# Split Test Settings for Auto-Optimizer

## Split Test Settings for Auto-Optimizer

The Auto-Optimizer test will pick a winner based on your parameters Min Total Conversions – Ideally 100

Reasoning: Anything less is too small a sample to give confidence that the winning result called is actually accurate.

Min Days – Minimum 7 (ideally 14/21 or more in multiples of 7 days)

Reasoning: You need to rule out seasonality and test for full weeks. Eg if you start a test on Monday then you need to end it on a Monday as well. Why? Because conversion rates can vary greatly depending on the day of the week or time of the year (Holidays/Christmas/January Sales etc.)

Confidence % This is the confidence level that the conversion rate measured for the winning variant is accurate – Typically you should aim for a value at or above 95%

#### Confidence Auto Optimizer Test

The system runs a complex algorithm to determine if the confidence level has been reached or not. This confidence algorithm for a particular test is run (and a winner declared if required) when a user either hits a test or hits a conversion.

It may show in stats that all fields are “passed” but a winner won’t yet be chosen.

This will happen the next time either a rotating URL is hit (or a rotating element is displayed) or the conversion is triggered by someone landing on a conversion page (who is already cookied for a rotation page/element).

So… in artificial testing conditions where you might be sending 4 or 5 hits you may see a situation arise where the “winner” is not declared when you expect it to have done so. In a real world scenario with actual traffic hitting these links it will never be an issue and will not, for all practical purposes, happen.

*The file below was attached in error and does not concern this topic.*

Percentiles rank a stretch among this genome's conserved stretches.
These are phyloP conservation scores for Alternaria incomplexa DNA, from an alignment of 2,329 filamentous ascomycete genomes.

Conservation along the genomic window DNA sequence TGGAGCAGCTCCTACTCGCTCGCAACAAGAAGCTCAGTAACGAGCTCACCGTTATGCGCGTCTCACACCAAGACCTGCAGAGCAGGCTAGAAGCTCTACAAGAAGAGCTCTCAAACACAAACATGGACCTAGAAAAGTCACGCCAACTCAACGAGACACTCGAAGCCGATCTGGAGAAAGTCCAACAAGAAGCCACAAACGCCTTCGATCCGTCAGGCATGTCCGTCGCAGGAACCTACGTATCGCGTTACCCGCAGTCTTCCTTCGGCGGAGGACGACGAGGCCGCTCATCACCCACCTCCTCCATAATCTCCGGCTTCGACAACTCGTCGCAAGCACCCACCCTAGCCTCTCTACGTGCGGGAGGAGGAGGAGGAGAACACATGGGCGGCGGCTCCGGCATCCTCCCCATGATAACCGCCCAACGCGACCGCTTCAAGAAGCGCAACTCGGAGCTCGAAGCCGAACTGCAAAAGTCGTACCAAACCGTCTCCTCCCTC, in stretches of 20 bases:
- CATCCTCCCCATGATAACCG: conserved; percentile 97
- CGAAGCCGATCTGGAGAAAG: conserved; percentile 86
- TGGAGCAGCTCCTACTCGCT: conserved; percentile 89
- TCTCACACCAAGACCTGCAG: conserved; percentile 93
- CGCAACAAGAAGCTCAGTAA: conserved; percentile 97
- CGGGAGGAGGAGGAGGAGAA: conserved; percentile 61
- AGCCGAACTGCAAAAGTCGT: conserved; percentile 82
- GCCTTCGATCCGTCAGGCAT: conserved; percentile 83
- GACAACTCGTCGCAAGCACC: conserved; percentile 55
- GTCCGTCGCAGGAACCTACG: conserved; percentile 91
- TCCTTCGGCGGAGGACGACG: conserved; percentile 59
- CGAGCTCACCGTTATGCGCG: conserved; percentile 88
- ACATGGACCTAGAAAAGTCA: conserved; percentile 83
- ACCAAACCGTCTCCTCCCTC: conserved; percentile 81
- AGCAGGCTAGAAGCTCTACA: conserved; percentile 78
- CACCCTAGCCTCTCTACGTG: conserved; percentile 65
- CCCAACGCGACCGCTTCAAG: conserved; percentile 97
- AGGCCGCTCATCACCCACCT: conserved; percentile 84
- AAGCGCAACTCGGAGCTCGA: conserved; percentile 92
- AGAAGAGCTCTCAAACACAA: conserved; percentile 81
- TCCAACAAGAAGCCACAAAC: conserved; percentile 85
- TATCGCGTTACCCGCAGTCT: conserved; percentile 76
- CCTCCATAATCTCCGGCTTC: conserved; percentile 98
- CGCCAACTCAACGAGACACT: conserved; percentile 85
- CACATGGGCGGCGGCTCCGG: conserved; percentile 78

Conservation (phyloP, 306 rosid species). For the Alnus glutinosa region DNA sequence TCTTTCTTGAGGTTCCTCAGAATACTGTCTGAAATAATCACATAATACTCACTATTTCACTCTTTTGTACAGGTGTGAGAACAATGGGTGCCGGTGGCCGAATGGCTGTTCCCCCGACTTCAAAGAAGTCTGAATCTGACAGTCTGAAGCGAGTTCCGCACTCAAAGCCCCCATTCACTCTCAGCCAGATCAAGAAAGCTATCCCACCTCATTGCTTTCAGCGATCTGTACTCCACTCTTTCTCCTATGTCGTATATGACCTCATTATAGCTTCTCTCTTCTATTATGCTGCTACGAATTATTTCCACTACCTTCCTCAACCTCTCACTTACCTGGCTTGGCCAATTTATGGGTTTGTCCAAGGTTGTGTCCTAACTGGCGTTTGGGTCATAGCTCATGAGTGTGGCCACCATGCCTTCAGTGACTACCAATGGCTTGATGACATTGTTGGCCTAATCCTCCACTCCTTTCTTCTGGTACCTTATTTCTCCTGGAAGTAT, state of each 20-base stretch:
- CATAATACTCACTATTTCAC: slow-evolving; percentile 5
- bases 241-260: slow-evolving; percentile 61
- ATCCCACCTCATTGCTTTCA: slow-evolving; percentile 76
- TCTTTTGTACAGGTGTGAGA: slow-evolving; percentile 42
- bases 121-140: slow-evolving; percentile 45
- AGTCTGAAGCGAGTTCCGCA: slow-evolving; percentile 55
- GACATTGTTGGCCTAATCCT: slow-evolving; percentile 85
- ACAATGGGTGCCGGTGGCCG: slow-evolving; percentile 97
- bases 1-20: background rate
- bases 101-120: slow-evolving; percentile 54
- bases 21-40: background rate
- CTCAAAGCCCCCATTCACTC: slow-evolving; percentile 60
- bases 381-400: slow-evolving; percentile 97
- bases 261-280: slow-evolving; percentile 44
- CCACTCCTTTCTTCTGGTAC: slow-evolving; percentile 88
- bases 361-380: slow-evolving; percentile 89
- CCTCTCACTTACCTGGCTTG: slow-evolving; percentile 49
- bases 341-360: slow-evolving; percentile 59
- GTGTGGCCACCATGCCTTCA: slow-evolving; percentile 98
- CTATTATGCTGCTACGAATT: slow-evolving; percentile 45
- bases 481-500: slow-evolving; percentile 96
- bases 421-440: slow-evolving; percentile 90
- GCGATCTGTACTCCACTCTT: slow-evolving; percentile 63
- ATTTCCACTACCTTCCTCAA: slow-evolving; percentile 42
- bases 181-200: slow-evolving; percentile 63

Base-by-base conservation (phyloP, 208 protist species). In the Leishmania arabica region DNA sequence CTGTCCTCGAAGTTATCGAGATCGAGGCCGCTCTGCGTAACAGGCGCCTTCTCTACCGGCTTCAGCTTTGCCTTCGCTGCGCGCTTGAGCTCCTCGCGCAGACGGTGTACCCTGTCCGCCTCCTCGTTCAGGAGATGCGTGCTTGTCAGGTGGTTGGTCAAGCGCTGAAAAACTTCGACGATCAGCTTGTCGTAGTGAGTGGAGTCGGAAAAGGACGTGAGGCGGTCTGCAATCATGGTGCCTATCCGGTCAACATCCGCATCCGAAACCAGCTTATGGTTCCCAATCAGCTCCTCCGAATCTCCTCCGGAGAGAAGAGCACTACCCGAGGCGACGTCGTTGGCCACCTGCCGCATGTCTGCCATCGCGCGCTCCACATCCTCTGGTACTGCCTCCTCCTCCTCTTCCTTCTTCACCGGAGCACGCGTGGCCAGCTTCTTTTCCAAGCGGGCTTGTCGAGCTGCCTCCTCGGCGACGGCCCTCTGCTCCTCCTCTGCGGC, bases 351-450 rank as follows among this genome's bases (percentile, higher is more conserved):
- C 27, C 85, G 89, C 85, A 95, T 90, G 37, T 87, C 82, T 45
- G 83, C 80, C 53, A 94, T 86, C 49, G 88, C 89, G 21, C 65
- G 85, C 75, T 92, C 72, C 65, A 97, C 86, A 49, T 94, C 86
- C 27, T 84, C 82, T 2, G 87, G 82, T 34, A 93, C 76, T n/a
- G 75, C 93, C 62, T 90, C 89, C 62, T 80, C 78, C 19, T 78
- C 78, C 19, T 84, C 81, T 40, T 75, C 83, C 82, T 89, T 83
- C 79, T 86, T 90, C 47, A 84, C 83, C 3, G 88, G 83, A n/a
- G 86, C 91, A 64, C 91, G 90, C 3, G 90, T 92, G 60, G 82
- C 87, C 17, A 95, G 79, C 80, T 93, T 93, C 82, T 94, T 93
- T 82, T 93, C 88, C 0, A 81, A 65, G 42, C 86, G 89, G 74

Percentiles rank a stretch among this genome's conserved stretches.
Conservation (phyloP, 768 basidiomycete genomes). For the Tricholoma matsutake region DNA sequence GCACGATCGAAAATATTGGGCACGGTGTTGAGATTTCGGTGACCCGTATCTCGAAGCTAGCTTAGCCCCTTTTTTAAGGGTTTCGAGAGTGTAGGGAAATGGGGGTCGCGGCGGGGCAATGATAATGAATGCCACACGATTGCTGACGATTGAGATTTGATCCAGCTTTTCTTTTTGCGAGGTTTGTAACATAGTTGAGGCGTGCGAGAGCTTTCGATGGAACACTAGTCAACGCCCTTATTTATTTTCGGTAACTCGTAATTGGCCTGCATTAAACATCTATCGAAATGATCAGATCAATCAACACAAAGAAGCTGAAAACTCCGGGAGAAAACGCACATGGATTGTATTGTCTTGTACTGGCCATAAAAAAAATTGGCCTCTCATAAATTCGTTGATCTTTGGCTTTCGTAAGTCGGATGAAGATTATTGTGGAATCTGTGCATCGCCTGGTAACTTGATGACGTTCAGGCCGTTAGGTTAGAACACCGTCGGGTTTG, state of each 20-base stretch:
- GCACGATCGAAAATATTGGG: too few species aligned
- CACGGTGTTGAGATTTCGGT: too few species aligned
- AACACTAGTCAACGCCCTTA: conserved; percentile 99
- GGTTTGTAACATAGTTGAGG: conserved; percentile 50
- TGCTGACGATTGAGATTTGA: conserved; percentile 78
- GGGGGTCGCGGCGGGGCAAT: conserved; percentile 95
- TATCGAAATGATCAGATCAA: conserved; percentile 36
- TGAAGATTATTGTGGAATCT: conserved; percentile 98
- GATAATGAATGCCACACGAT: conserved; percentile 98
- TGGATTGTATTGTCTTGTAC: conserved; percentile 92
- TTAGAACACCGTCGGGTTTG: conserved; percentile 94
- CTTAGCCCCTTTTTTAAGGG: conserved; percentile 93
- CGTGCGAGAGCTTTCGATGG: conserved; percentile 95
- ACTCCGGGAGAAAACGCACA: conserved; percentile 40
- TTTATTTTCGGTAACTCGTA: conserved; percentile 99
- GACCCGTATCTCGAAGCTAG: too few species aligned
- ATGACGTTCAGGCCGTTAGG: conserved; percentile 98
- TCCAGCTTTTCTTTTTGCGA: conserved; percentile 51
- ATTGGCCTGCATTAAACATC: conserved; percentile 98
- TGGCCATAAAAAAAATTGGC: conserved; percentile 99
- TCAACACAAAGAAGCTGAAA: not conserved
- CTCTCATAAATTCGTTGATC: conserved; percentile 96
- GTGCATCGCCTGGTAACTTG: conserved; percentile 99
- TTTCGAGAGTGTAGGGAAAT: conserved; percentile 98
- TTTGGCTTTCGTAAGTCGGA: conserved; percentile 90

#### Algorithm

To actually understand this better and the algorithm behind the calculation here is the long (and yes complicated explanation – feel free to read it a few times!)

Mathematically, the conversion rate is represented by a binomial random variable, which is a fancy way of saying that it can have two possible values: conversion or non-conversion.

Let’s call this variable as p. Our job is to estimate the value of p and for that we do n trials (or observe n visits to the website). After observing those n visits, we calculate how many visits resulted in a conversion.

That percentage value (which we represent from 0 to 1 instead of 0% to 100%) is the conversion rate of your website.

Now imagine that you repeat this experiment multiple times. It is very likely that, due to chance, every single time you will calculate a different value of p. Having all (different) values of p, you get a range for the conversion rate (which is what we want for next step of analysis).

To avoid doing repeated experiments, statistics has a neat trick in its toolbox.

There is a concept called standard error, which tells how much deviation from average conversion rate (p) can be expected if this experiment is repeated multiple times.

The smaller the deviation, the more confident you can be about estimating the true conversion rate. For a given conversion rate (p) and number of trials (n), standard error is calculated as:

Standard Error (SE) = Square root of (p * (1-p) / n)

Without going much into details, to get 95% range for conversion rate multiply the standard error value by 2 (or 1.96 to be precise). In other words, you can be sure with 95% confidence that your true conversion rate lies within this range: p % ± 2 * SE

#### What Does it Have to do With Reliability of Results?

In addition to calculating conversion rate of the website, we also calculate a range for its variations in an A/B split test.

Because we have already established (with 95% confidence) that true conversion rate lies within that range, all we have to observe now is the overlap between conversion rate range of the website (control) and its variation.

If there is no overlap, the variation is definitely better (or worse if variation has lower conversion rate) than the control. It is that simple.